Baseball does not like the shirt you came up with

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Not long ago, a couple of guys got together and started printing up shirts with stylized likenesses of Ron Washington on the front, and a Ron Washington quote — “that’s the way baseball go” — on the back.  Seems that Major League Baseball doesn’t take kindly to that sort of thing, and they’ve sent a cease and desist letter shutting it down.

This happens a lot. Happened with that Los Doyers thing not too long ago. Happened to Phillies blogger Zoo With Roy recently when he made up shirts with Roy Halladay’s quote about it only getting “funner” from now on. Every other year or so you hear about this sort of thing.  And I get it, because that’s the way the law go.

Still, I get a little sad every time some native enthusiasm gets squished by the IP lawyers. Maybe it’s impractical, but I wish the first impulse of baseball in these instances was to strike a deal with the creators of these kinds of products where baseball gets to protect its copyrights and stuff, the creator gets some nominal compensation for his inspiration and the fans get to buy a fun, quirky shirt or bumper sticker or whatever that captures the zeitgeist of the moment.

And really, these things are ephemeral. Ron Washington is going to be fired one day because all managers are fired. The whole “funner” thing with the Phillies probably died the moment Ryan Howard struck out looking.  Would anyone really have been harmed if, in the meantime, some people had some fun?

 

Will Middlebrooks carted off field with injury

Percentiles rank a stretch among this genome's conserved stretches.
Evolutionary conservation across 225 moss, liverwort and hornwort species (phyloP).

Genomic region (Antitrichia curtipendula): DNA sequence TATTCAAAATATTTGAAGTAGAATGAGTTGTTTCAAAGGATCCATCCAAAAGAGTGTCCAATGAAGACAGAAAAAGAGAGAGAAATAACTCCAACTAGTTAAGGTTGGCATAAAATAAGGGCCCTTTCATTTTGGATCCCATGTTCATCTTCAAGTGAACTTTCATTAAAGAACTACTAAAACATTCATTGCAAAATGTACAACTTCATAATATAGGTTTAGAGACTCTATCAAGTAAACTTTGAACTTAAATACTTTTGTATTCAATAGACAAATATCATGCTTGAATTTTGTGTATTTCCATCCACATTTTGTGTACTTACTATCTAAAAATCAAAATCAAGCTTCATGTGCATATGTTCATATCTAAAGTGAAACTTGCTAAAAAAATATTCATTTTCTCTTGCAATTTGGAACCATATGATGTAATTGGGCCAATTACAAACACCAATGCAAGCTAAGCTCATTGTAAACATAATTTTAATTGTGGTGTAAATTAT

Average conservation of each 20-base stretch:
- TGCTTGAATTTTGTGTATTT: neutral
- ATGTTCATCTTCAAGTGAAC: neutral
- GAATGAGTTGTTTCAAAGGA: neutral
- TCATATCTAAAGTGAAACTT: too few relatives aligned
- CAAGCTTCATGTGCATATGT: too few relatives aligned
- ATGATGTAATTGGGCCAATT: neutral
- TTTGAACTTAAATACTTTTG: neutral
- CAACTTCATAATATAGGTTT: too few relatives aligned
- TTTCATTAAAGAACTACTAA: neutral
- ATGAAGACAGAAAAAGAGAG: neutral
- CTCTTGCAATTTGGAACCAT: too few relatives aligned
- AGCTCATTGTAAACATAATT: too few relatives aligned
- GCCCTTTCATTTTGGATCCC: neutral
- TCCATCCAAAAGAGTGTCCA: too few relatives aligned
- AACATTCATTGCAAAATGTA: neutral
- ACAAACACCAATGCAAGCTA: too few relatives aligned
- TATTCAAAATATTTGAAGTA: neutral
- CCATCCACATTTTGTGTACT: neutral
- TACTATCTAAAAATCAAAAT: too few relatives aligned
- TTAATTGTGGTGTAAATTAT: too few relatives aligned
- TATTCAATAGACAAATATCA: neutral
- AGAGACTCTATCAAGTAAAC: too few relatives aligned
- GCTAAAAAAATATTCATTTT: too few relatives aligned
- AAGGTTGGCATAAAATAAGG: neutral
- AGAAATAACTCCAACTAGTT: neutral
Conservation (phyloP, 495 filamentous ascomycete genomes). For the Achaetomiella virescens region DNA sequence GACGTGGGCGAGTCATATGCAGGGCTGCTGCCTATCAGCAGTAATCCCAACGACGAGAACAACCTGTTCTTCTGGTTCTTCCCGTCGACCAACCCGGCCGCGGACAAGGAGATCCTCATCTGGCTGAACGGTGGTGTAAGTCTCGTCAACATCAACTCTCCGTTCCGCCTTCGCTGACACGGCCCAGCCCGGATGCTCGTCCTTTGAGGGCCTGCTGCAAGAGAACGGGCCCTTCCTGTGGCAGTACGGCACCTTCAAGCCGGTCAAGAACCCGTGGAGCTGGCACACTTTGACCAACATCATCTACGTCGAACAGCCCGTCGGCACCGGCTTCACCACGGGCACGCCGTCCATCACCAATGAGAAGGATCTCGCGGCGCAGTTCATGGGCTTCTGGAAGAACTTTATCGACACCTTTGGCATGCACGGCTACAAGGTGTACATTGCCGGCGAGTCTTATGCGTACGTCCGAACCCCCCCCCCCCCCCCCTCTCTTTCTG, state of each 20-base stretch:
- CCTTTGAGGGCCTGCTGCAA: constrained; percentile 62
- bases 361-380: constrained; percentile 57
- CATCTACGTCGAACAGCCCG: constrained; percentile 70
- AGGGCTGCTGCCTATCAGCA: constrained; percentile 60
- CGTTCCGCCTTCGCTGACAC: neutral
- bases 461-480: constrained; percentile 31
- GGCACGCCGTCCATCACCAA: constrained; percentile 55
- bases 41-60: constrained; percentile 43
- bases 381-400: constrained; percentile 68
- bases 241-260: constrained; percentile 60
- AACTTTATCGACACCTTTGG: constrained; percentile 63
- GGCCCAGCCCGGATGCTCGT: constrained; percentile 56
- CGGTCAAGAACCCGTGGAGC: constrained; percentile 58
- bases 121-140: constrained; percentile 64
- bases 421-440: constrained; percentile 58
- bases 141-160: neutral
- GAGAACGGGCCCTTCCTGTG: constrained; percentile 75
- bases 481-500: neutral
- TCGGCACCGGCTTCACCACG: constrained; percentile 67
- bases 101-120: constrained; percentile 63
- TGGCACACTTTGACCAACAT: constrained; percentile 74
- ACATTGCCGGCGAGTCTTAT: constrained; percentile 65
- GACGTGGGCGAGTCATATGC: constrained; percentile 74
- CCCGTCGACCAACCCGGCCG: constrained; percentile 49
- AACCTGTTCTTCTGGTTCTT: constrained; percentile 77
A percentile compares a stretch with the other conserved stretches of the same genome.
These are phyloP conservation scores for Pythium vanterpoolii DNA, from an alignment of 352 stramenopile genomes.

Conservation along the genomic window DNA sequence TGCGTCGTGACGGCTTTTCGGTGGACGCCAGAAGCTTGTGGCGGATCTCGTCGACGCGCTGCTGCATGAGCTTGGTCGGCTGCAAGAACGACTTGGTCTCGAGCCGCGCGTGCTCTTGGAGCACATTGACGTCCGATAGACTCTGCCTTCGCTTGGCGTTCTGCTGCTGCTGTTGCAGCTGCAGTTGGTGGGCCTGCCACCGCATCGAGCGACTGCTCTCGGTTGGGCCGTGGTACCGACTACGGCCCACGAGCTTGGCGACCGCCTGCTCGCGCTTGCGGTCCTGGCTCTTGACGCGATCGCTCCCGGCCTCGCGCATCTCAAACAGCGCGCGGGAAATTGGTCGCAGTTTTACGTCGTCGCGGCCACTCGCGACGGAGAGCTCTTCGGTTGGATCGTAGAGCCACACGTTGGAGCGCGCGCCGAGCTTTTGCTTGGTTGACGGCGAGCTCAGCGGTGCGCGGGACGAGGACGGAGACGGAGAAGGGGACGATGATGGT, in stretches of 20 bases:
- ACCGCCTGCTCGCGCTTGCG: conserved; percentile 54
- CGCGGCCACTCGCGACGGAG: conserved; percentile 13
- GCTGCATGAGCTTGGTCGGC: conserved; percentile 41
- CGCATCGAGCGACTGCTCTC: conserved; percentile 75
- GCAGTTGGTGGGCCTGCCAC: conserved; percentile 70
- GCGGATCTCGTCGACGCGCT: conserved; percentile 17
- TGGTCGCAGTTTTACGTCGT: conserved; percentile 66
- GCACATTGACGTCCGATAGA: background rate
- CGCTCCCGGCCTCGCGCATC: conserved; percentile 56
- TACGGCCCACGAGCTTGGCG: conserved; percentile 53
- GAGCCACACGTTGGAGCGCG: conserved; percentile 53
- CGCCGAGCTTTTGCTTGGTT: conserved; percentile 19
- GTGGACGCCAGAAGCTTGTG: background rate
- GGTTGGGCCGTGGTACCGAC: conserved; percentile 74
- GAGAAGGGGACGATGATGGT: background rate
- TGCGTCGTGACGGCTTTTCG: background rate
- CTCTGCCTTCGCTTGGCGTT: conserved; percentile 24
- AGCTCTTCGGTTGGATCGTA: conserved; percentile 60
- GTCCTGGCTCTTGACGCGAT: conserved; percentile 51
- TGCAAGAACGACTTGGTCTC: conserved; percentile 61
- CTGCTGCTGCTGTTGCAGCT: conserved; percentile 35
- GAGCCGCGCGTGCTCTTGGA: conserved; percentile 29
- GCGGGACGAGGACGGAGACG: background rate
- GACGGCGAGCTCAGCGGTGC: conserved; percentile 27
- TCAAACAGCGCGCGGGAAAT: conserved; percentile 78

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Phillies third baseman Will Middlebrooks suffered a serious injury during Saturday’s Grapefruit League contest against the Orioles. The infielder was chasing down a pop fly in the eighth inning when he ran into left fielder Andrew Pullin, who inadvertently trapped Middlebrooks’ ankle under his leg. Middlebrooks was unable to put weight on his leg following the collision and was carted off the field and taken to a local hospital for X-rays.

Per MLB.com’s Todd Zolecki, not much is known yet about the severity of the ankle injury or the recovery time it will require, though it appears serious enough to set Middlebrooks back considerably as he seeks a backup/bench role with the team this spring.

The 29-year-old is currently seeking another opportunity to extend his six-year major-league career in 2018. He’s coming off of two down years with the Brewers and Rangers, during which he slashed a cumulative .169/.229/.262 with four extra bases through 70 plate appearances.